Hitting “send” on a letter going out to 34,000 co-workers may never be a stress-free moment—particularly if the letter shares highly personal reflections on one’s own mental health.
But AMA member Nigel Girgrah, MD, PhD, has no regrets over sending out the letter two summers ago, especially after it received an overwhelmingly positive response and helped spur engagement with his colleagues over the value of self-care and reaching out for help when needed.
“I didn't know whether the state licensing board would come knocking at my door,” he added. “It felt a little risky. But I think it was the right thing to do—certainly at that time and for our employees.”
Dr. Girgrah, who is also the medical director of the Liver Transplant Program at Ochsner, shared his story during “Creating a Culture that Supports Well-Being,” (Apple Podcasts | Spotify), an AMA STEPS Forward® podcast.
New Orleans, one of the nation’s first pandemic hotspots, had been going through another COVID-19 surge and Dr. Girgrah was dwelling on the anniversary of the loss of his son from cancer. Due to travel restrictions and a knee injury, he was unable to use his normal coping mechanisms—traveling to see friends and family in Canada or exercising.
This led to the letter in which he acknowledged seeking help. The letter’s response led to a realization.
“My ‘aha!’ moment was that everybody has their version of this story,” Dr. Girgrah said. “Historically, that letter, we call it the ‘Chief Wellness Officer Message,’ had been a somewhat sterile report about things that we were doing in the office.
“But I shared a little bit about myself and then I talked more broadly about the issue of mental health in the health care sector and the response was overwhelming,” he added. “It was the most-opened executive letter with many lengthy responses and people saying that they were now going to reach out for help.”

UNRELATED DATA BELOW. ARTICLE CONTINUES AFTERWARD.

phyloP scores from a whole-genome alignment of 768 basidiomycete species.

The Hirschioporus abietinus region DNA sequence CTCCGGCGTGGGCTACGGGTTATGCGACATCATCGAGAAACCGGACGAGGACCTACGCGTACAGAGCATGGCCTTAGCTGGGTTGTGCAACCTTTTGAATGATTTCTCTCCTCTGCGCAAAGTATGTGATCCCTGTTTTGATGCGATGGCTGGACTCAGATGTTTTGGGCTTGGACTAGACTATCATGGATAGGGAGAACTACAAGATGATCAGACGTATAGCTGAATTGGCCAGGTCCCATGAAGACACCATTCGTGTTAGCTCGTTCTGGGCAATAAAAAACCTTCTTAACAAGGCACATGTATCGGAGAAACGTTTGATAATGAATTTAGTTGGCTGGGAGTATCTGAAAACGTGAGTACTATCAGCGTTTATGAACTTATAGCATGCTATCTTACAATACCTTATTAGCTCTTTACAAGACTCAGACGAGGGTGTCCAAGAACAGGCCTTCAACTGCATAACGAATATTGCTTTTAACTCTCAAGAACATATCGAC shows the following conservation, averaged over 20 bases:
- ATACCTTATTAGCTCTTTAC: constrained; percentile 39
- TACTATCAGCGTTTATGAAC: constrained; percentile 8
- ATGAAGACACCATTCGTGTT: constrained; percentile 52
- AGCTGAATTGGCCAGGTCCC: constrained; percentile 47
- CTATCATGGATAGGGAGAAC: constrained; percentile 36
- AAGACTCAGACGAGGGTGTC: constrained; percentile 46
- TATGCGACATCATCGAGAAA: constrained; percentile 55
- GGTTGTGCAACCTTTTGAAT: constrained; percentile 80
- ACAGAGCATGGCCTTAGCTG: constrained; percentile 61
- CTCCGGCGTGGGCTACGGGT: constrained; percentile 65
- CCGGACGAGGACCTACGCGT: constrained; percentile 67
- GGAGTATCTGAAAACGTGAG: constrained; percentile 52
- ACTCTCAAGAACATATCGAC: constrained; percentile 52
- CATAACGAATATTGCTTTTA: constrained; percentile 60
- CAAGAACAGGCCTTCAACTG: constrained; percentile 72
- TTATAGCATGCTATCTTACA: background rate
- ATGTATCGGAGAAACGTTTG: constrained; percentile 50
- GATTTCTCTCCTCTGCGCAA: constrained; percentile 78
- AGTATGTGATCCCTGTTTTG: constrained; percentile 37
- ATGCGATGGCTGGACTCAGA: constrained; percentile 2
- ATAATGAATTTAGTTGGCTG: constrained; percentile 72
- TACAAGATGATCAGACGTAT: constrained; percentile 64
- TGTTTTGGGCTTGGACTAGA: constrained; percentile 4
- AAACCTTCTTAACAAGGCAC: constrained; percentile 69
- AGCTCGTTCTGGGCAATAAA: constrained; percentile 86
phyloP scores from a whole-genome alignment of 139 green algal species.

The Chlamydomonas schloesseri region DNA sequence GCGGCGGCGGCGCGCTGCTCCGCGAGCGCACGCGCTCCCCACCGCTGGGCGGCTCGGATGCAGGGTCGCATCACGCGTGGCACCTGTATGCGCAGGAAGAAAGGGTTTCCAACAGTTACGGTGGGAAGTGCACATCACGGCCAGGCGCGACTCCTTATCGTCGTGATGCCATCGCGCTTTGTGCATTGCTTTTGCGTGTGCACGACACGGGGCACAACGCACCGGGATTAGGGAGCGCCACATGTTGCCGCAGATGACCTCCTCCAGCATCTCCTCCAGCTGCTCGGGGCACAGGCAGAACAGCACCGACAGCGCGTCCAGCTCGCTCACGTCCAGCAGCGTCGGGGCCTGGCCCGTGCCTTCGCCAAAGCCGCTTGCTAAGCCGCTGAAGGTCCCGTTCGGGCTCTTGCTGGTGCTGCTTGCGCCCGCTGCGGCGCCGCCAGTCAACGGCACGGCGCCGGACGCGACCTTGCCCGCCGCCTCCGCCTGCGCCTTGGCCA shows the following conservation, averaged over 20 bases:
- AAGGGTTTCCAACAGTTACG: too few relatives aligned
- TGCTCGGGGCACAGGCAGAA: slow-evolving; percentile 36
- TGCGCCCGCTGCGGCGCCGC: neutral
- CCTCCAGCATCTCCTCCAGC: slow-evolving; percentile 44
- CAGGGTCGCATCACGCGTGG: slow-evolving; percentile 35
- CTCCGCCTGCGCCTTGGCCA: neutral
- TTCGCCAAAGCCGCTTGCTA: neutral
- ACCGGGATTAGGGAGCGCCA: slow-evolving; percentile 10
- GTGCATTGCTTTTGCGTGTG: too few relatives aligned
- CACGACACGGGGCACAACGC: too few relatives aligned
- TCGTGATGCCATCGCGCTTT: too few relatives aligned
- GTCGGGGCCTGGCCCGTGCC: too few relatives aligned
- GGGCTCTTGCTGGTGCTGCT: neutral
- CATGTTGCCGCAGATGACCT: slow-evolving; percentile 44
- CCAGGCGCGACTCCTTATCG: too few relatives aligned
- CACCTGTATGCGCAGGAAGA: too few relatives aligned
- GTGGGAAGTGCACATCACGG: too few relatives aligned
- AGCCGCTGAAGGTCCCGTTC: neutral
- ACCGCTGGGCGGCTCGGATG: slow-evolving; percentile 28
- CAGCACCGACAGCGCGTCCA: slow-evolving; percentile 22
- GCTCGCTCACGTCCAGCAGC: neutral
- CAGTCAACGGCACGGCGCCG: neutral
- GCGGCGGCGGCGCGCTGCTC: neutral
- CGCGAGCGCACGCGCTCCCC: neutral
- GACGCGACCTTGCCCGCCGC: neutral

Dr. Girgrah recalls that, while he had received support in advance from key members of the executive team about the theme of the message, he was still a bit worried about a negative reaction from Ochsner leadership. Instead, it has led to these leaders adopting a “more vulnerable-but-authentic” communication style and speaking “more intentionally about mental health.”
Reducing physician burnout is a critical component of the AMA Recovery Plan for America’s Physicians. You took care of the nation. It’s time for the nation to take care of you. It’s time to rebuild. And the AMA is ready.
Far too many American physicians experience burnout. That's why the AMA develops resources that prioritize well-being and highlight workflow changes so physicians can focus on what matters—patient care.
In the podcast, Dr. Girgrah described how Ochsner has moved to address and maintain the mental health of its physicians, health professionals and staff.
Measure the state of staff mental health. Ochsner performs an “organizational biopsy” through the use of an expanded Mini Z well-being index—a 10-item Zero Burnout Program survey—to identify drivers of professional fulfillment and assess issues such as depression or post-traumatic stress disorder at granular department and service-line levels. With the help of the AMA, Dr. Girgrah said, this has led to annual measurement of the burnout levels of physicians and other staff with the ability to benchmark Ochsner against other systems.
Education and awareness raising. This includes talking about mental health “more broadly,” Dr. Girgrah said. Ochsner also has an office of professional well-being that is “determined to help our workforce and employees find the resources they need to avoid disengagement, reclaim joy and find harmony.” Physicians and staff have access to webinars around personal and professional well-being, including 90-minute sessions on resiliency, nutrition, mindfulness and post-traumatic growth.
Destigmatize mental health. Internally, this has meant having system leaders be more open and sharing what they are going through regarding mental health, which “creates an environment that’s more permissive for employees to seek help earlier,” Dr. Girgrah said.
Looking upstream to solve burnout. There was a need to go beyond being reactive and developing crisis-coping mechanisms and reduce frequency and severity of stressors. In addition, a resource group was formed where women physicians could come together to talk about the unique stressors they face. Dr. Girgrah noted that Ochsner has been willing to take an experimental approach in this area and uses the plan-do-study-act process to scale interventions that work and eliminate those that don’t.